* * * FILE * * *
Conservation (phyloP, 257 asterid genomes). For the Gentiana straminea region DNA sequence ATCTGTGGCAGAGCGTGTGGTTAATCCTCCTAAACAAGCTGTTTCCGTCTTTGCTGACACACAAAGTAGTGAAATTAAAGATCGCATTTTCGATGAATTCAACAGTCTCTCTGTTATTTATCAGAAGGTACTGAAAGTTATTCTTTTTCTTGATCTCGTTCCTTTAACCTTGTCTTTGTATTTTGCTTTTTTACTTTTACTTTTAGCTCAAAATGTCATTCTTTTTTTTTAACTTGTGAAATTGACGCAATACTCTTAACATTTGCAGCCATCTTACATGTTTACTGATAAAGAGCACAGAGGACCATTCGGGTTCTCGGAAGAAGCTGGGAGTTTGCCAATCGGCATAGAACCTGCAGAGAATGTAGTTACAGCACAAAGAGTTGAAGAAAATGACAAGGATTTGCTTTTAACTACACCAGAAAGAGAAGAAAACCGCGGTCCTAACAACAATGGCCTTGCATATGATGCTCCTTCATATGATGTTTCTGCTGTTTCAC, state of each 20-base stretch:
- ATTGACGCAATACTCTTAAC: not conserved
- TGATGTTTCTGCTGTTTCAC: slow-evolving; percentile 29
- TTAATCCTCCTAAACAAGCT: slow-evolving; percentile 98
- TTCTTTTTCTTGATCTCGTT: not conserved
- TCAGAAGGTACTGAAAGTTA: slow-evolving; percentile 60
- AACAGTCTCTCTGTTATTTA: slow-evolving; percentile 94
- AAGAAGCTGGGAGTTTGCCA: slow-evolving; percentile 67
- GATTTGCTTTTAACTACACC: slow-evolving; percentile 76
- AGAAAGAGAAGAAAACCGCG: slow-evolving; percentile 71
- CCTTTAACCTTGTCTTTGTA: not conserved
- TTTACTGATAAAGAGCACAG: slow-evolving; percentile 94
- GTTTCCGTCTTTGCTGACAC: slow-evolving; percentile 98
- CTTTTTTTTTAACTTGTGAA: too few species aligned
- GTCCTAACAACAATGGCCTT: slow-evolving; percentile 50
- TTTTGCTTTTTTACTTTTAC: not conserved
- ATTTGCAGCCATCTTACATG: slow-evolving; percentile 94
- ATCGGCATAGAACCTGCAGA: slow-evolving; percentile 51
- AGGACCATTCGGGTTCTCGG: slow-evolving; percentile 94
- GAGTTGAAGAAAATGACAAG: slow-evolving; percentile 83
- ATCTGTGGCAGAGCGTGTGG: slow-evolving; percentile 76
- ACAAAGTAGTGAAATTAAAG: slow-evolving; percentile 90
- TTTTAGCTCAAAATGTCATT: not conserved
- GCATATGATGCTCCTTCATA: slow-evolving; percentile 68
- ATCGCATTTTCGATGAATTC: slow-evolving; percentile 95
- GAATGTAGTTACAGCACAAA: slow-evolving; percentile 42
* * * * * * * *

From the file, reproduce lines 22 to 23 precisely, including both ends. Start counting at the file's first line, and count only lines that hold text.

- ACAAAGTAGTGAAATTAAAG: slow-evolving; percentile 90
- TTTTAGCTCAAAATGTCATT: not conserved